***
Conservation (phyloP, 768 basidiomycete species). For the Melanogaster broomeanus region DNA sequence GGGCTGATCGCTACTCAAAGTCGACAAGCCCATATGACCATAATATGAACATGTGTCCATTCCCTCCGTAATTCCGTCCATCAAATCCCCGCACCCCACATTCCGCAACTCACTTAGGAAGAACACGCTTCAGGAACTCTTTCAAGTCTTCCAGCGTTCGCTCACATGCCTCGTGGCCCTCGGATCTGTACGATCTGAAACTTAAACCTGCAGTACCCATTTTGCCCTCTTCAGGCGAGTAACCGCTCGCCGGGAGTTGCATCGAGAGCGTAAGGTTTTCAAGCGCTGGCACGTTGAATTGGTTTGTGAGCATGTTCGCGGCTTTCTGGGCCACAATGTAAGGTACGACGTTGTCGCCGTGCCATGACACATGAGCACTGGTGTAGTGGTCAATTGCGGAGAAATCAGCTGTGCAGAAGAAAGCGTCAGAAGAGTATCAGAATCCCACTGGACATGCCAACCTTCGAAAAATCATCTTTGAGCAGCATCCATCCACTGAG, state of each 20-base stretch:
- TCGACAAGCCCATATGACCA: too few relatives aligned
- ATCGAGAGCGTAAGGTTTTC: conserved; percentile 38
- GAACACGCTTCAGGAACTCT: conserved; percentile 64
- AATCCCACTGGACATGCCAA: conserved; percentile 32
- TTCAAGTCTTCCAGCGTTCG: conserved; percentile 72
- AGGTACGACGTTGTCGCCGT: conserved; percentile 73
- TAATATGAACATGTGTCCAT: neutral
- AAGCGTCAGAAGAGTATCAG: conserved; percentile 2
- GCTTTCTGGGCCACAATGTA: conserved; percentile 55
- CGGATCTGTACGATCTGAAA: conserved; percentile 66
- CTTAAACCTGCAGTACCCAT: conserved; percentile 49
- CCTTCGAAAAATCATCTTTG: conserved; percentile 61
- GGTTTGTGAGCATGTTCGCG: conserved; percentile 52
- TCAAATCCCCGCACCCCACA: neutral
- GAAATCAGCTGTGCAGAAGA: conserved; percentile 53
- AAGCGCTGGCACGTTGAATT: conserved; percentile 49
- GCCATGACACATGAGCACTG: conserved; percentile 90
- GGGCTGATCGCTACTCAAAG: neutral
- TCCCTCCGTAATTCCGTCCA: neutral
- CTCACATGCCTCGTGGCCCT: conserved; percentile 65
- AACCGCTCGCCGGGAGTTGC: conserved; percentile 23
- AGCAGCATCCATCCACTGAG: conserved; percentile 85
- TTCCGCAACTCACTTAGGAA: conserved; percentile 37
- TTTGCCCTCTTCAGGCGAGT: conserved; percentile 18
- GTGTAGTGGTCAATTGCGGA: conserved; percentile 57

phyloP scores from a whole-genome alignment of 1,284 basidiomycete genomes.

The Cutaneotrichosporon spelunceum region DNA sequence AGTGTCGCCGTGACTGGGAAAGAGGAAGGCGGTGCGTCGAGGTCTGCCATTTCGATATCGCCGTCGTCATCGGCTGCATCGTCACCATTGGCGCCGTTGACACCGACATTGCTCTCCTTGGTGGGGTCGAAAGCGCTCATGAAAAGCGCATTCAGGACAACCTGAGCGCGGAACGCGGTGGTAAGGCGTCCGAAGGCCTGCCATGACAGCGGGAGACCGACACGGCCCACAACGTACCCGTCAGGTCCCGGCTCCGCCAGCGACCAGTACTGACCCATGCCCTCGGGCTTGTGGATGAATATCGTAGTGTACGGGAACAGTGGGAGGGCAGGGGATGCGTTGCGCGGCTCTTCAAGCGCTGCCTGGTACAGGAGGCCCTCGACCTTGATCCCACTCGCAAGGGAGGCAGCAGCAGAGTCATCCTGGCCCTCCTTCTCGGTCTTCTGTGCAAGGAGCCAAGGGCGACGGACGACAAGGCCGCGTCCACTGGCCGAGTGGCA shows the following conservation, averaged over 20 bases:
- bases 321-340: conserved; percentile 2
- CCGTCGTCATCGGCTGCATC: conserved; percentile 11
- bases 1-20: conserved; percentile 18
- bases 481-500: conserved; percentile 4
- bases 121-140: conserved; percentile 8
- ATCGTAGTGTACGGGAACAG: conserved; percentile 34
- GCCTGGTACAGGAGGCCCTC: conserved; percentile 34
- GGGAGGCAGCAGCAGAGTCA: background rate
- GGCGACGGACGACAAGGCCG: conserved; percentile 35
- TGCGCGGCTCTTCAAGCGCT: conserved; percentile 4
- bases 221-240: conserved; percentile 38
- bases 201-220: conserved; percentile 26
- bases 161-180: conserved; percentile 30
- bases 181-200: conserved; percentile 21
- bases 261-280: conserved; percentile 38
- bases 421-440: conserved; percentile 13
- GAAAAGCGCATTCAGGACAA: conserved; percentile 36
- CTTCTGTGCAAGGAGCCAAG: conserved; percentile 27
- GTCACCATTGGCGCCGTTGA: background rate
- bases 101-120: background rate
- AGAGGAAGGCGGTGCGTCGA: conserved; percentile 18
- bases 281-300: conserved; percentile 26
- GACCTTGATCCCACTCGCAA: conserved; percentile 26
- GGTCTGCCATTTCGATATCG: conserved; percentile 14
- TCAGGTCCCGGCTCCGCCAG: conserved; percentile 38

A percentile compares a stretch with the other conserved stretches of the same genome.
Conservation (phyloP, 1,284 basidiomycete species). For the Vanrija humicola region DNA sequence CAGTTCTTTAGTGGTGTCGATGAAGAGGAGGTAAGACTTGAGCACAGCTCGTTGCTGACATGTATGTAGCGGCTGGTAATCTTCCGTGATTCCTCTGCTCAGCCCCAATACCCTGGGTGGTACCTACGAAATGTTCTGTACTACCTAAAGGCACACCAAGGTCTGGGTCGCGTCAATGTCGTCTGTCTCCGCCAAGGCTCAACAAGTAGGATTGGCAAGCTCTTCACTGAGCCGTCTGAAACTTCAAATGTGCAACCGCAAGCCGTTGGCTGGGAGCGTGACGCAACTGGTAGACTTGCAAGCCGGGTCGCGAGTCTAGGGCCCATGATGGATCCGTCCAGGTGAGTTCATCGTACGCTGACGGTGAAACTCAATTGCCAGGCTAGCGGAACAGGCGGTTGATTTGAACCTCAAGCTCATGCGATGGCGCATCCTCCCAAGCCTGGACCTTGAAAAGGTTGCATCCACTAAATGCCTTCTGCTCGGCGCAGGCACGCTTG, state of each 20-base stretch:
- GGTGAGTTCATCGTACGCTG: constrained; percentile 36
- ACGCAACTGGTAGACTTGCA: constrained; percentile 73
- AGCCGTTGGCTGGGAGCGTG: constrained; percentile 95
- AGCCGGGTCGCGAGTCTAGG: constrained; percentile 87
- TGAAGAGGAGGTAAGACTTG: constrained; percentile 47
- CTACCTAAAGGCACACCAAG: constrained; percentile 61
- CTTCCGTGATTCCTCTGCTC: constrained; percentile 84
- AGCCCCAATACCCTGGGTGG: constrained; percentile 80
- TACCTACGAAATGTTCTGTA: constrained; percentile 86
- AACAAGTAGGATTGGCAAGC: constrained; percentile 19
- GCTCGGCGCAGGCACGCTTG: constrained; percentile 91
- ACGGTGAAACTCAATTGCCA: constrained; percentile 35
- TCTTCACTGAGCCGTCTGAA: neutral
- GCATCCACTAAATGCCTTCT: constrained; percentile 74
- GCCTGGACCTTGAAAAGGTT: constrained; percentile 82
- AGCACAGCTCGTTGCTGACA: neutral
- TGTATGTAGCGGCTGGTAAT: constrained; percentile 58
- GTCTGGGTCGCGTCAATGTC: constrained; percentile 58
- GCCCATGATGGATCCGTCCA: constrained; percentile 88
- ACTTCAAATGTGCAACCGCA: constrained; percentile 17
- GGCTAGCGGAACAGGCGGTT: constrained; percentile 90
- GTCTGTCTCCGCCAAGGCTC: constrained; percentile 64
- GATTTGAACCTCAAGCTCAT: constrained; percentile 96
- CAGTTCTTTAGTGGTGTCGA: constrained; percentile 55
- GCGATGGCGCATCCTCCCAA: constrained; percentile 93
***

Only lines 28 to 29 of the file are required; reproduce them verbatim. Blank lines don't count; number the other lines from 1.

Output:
The Cutaneotrichosporon spelunceum region DNA sequence AGTGTCGCCGTGACTGGGAAAGAGGAAGGCGGTGCGTCGAGGTCTGCCATTTCGATATCGCCGTCGTCATCGGCTGCATCGTCACCATTGGCGCCGTTGACACCGACATTGCTCTCCTTGGTGGGGTCGAAAGCGCTCATGAAAAGCGCATTCAGGACAACCTGAGCGCGGAACGCGGTGGTAAGGCGTCCGAAGGCCTGCCATGACAGCGGGAGACCGACACGGCCCACAACGTACCCGTCAGGTCCCGGCTCCGCCAGCGACCAGTACTGACCCATGCCCTCGGGCTTGTGGATGAATATCGTAGTGTACGGGAACAGTGGGAGGGCAGGGGATGCGTTGCGCGGCTCTTCAAGCGCTGCCTGGTACAGGAGGCCCTCGACCTTGATCCCACTCGCAAGGGAGGCAGCAGCAGAGTCATCCTGGCCCTCCTTCTCGGTCTTCTGTGCAAGGAGCCAAGGGCGACGGACGACAAGGCCGCGTCCACTGGCCGAGTGGCA shows the following conservation, averaged over 20 bases:
- bases 321-340: conserved; percentile 2